This implies the question: how does the process of settling in the territory of São Paulo explain, in the context of the colonization of Brazil, the usage of the region where the studied municipalities are? What used to be in the region before the village was born? What interests led the first inhabitants to settle in the place?
“The history of the formation of the small town of Ipeúna was practically unknown. The teacher with a grant who was responsible for reconstituting it carried out an exhaustive survey, using methods of oral history and the analysis of original documents obtained from public and private archives.” According to Rosângela, the grant holder managed to establish the periods involved in the formation of the local territory.
This helped explain the current relations between Ipeúna and Rio Claro and between Ipeúna and Piracicaba, through the economic activities that, at different moments, arose in the small town. These activities were always secondary, and subsidiary to these two larger localities. “Which clarifies the reasons for the scant growth of the town, lodged in a very prosperous region of the state of São Paulo”, she comments.
The geography teachers defined the urban space as the principal subject to be represented in the atlases. “The main target for production became the urban area, split into sectors, which would encompass the districts”, says Rosângela. In the sectors, the services, the schools and the health centers were shown. This same information appears in a map of the urban area divided into sectors, which makes it possible to see how these services are distributed over the city. “For the first time, the pupils in these municipalities could locate the street where they lived, the school where they study, and the services that exist (or not) in their districts”, the teacher says happily.
Rosângela points out that, in line with the geographers, the science area drew up the theme of the urban environment, which includes basic sanitation (water, sewage, waste disposal), floods, channeling streams, and green areas. “There were several reasons for giving priority to this theme, over other areas of science”, Rosângela explains. “In the first place, because of the current serious state of the water resources in the region. Members of the Consortium of the Basins of the Piracicaba, Capivari and Jundiaí rivers came to see us, asking for educational material to be drawn up, to be used in campaigns to foster awareness about the quality of the water”, she says.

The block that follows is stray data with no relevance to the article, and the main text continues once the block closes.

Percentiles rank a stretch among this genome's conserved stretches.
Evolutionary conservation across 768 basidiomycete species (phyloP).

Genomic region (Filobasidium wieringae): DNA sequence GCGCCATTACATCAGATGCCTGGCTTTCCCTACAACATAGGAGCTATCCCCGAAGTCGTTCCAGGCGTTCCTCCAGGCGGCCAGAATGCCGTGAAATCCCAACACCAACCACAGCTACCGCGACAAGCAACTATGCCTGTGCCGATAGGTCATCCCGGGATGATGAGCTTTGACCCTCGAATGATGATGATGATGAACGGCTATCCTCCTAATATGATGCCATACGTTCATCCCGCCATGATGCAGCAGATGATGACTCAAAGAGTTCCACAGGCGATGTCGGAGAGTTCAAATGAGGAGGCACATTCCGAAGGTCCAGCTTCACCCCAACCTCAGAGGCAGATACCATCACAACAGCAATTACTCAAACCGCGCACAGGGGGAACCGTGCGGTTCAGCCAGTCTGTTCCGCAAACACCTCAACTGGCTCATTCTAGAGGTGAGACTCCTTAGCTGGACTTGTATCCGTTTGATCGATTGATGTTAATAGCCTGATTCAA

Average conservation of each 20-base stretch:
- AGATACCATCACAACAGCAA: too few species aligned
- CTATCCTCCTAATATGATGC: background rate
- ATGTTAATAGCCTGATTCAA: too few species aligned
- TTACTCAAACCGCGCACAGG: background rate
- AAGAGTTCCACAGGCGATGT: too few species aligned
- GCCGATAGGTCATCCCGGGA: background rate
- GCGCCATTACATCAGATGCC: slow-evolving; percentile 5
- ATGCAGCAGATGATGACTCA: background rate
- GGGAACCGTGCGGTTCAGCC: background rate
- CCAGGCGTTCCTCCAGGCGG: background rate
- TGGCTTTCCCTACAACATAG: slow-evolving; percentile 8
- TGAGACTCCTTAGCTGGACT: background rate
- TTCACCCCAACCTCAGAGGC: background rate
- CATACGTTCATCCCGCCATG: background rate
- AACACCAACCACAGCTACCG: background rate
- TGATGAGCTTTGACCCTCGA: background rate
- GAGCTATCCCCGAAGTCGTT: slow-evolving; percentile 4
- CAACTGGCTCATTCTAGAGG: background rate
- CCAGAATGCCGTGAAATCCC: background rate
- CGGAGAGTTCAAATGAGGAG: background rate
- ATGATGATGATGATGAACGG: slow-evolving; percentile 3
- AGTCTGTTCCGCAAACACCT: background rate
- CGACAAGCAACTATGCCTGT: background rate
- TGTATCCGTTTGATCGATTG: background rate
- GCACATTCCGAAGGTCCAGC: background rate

For Rosângela, for the children to make good use of the atlases produced by the team depends on previous experience. “There still has to be a lot of progress in teaching about the place, to avoid giving the pupil a linear or even jingoist vision of history”, the researcher ponders. She thinks that the pupil first needs to pinpoint the place, the city, on the map. “This calls for the pupil to know what a map is, before using the local atlas, and to master the points of reference for locating a place. This is not something to be acquired simply, it is a job to be done in the primary school, with exercises in learning to read a map”, she says.
In the opinion of the coordinator, research like this is of extreme importance for the formation of teachers in the public school network. “One of the objectives was to lead the teacher to build up knowledge through the production of didactic material. The teachers began to realize the various dimensions involved in this process: discussing the curriculum and its function in the educational process, laying down a selection of content based on the importance to understanding the place, etc. They also realized that they have to be strict regarding the sources of information”, elucidates Rosângela. “And also, what seems to be the main accomplishment, how to deal with knowledge in a critical manner.”
The benefits of the research are summed up in the words of Hélia Maria de Fátima Gimenez Machado, from Rio Claro, one of the teachers involved, quoted by Rosângela: “When I started to report on my experiences, I was able to realize clearly how much classroom experience is the most important research we carry out in our day-to-day. One lesson is never exactly like another, because each situation calls for adaptations and specific development. At these moments, even if we are not aware of it, we are producing our own knowledge, coupling theory with practice, and reflecting on them both”.
Integrating University and School by means of Research into Teaching (nº 96/08372-7); Modality Program of Support for Public Teaching; Coordinator Rosângela Doin de Almeida – Unesp’s Institute of Sciences / Rio Claro; Investment R$ 46,700.00